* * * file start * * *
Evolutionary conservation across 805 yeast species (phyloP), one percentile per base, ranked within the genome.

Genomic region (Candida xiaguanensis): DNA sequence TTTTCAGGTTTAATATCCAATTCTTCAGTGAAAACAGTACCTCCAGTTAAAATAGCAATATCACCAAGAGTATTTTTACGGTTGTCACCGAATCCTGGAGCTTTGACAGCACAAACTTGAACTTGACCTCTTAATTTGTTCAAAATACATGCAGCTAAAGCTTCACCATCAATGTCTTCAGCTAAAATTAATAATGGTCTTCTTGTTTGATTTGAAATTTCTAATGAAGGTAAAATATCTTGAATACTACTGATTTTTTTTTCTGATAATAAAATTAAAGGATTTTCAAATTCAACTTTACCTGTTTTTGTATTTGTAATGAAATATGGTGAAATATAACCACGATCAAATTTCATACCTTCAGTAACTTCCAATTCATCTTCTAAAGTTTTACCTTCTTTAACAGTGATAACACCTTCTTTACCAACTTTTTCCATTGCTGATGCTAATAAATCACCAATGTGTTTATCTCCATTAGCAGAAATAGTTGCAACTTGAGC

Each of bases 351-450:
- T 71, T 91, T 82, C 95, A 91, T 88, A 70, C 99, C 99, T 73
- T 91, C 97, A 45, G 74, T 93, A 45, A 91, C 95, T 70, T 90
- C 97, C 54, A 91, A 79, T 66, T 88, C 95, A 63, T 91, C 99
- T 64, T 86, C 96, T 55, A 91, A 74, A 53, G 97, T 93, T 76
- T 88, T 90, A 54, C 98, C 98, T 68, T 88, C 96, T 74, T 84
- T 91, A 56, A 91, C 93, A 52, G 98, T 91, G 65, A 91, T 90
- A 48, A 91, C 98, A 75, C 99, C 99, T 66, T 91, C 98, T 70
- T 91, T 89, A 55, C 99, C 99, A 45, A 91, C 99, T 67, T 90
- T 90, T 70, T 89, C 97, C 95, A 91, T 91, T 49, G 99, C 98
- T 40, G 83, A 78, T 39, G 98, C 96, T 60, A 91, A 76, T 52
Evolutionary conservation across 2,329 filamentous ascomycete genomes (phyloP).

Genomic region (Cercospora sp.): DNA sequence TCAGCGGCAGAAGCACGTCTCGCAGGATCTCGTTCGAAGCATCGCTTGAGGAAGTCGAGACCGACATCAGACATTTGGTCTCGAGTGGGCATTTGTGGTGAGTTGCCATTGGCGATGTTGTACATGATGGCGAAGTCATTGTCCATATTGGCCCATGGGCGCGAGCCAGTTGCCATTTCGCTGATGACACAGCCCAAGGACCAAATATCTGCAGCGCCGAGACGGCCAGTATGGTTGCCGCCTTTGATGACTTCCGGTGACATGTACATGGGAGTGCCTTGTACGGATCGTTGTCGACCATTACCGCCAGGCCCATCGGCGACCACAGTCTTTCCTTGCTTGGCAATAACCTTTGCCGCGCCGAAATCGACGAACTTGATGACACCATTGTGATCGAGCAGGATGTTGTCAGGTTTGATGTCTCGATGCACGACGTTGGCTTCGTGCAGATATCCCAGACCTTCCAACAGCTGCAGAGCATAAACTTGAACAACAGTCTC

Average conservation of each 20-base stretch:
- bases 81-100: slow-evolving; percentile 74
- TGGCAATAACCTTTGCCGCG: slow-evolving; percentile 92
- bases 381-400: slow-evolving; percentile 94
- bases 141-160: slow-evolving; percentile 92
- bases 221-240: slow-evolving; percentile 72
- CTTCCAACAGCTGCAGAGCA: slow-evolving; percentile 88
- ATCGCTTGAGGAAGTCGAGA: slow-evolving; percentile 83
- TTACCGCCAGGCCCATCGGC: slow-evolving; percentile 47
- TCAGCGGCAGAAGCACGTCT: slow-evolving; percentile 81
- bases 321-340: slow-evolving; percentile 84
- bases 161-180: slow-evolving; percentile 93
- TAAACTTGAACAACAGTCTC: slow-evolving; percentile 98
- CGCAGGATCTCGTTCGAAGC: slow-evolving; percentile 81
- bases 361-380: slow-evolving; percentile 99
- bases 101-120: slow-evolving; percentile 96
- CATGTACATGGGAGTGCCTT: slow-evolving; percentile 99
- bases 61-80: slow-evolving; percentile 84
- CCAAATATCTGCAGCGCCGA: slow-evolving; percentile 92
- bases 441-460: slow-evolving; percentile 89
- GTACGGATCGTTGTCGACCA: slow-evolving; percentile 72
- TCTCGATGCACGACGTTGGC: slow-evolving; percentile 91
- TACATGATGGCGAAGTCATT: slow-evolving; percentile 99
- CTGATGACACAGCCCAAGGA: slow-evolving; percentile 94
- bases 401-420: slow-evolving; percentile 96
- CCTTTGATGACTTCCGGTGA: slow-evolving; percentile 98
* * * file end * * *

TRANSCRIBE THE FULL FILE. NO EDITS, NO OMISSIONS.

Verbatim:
Evolutionary conservation across 805 yeast species (phyloP), one percentile per base, ranked within the genome.

Genomic region (Candida xiaguanensis): DNA sequence TTTTCAGGTTTAATATCCAATTCTTCAGTGAAAACAGTACCTCCAGTTAAAATAGCAATATCACCAAGAGTATTTTTACGGTTGTCACCGAATCCTGGAGCTTTGACAGCACAAACTTGAACTTGACCTCTTAATTTGTTCAAAATACATGCAGCTAAAGCTTCACCATCAATGTCTTCAGCTAAAATTAATAATGGTCTTCTTGTTTGATTTGAAATTTCTAATGAAGGTAAAATATCTTGAATACTACTGATTTTTTTTTCTGATAATAAAATTAAAGGATTTTCAAATTCAACTTTACCTGTTTTTGTATTTGTAATGAAATATGGTGAAATATAACCACGATCAAATTTCATACCTTCAGTAACTTCCAATTCATCTTCTAAAGTTTTACCTTCTTTAACAGTGATAACACCTTCTTTACCAACTTTTTCCATTGCTGATGCTAATAAATCACCAATGTGTTTATCTCCATTAGCAGAAATAGTTGCAACTTGAGC

Each of bases 351-450:
- T 71, T 91, T 82, C 95, A 91, T 88, A 70, C 99, C 99, T 73
- T 91, C 97, A 45, G 74, T 93, A 45, A 91, C 95, T 70, T 90
- C 97, C 54, A 91, A 79, T 66, T 88, C 95, A 63, T 91, C 99
- T 64, T 86, C 96, T 55, A 91, A 74, A 53, G 97, T 93, T 76
- T 88, T 90, A 54, C 98, C 98, T 68, T 88, C 96, T 74, T 84
- T 91, A 56, A 91, C 93, A 52, G 98, T 91, G 65, A 91, T 90
- A 48, A 91, C 98, A 75, C 99, C 99, T 66, T 91, C 98, T 70
- T 91, T 89, A 55, C 99, C 99, A 45, A 91, C 99, T 67, T 90
- T 90, T 70, T 89, C 97, C 95, A 91, T 91, T 49, G 99, C 98
- T 40, G 83, A 78, T 39, G 98, C 96, T 60, A 91, A 76, T 52
Evolutionary conservation across 2,329 filamentous ascomycete genomes (phyloP).

Genomic region (Cercospora sp.): DNA sequence TCAGCGGCAGAAGCACGTCTCGCAGGATCTCGTTCGAAGCATCGCTTGAGGAAGTCGAGACCGACATCAGACATTTGGTCTCGAGTGGGCATTTGTGGTGAGTTGCCATTGGCGATGTTGTACATGATGGCGAAGTCATTGTCCATATTGGCCCATGGGCGCGAGCCAGTTGCCATTTCGCTGATGACACAGCCCAAGGACCAAATATCTGCAGCGCCGAGACGGCCAGTATGGTTGCCGCCTTTGATGACTTCCGGTGACATGTACATGGGAGTGCCTTGTACGGATCGTTGTCGACCATTACCGCCAGGCCCATCGGCGACCACAGTCTTTCCTTGCTTGGCAATAACCTTTGCCGCGCCGAAATCGACGAACTTGATGACACCATTGTGATCGAGCAGGATGTTGTCAGGTTTGATGTCTCGATGCACGACGTTGGCTTCGTGCAGATATCCCAGACCTTCCAACAGCTGCAGAGCATAAACTTGAACAACAGTCTC

Average conservation of each 20-base stretch:
- bases 81-100: slow-evolving; percentile 74
- TGGCAATAACCTTTGCCGCG: slow-evolving; percentile 92
- bases 381-400: slow-evolving; percentile 94
- bases 141-160: slow-evolving; percentile 92
- bases 221-240: slow-evolving; percentile 72
- CTTCCAACAGCTGCAGAGCA: slow-evolving; percentile 88
- ATCGCTTGAGGAAGTCGAGA: slow-evolving; percentile 83
- TTACCGCCAGGCCCATCGGC: slow-evolving; percentile 47
- TCAGCGGCAGAAGCACGTCT: slow-evolving; percentile 81
- bases 321-340: slow-evolving; percentile 84
- bases 161-180: slow-evolving; percentile 93
- TAAACTTGAACAACAGTCTC: slow-evolving; percentile 98
- CGCAGGATCTCGTTCGAAGC: slow-evolving; percentile 81
- bases 361-380: slow-evolving; percentile 99
- bases 101-120: slow-evolving; percentile 96
- CATGTACATGGGAGTGCCTT: slow-evolving; percentile 99
- bases 61-80: slow-evolving; percentile 84
- CCAAATATCTGCAGCGCCGA: slow-evolving; percentile 92
- bases 441-460: slow-evolving; percentile 89
- GTACGGATCGTTGTCGACCA: slow-evolving; percentile 72
- TCTCGATGCACGACGTTGGC: slow-evolving; percentile 91
- TACATGATGGCGAAGTCATT: slow-evolving; percentile 99
- CTGATGACACAGCCCAAGGA: slow-evolving; percentile 94
- bases 401-420: slow-evolving; percentile 96
- CCTTTGATGACTTCCGGTGA: slow-evolving; percentile 98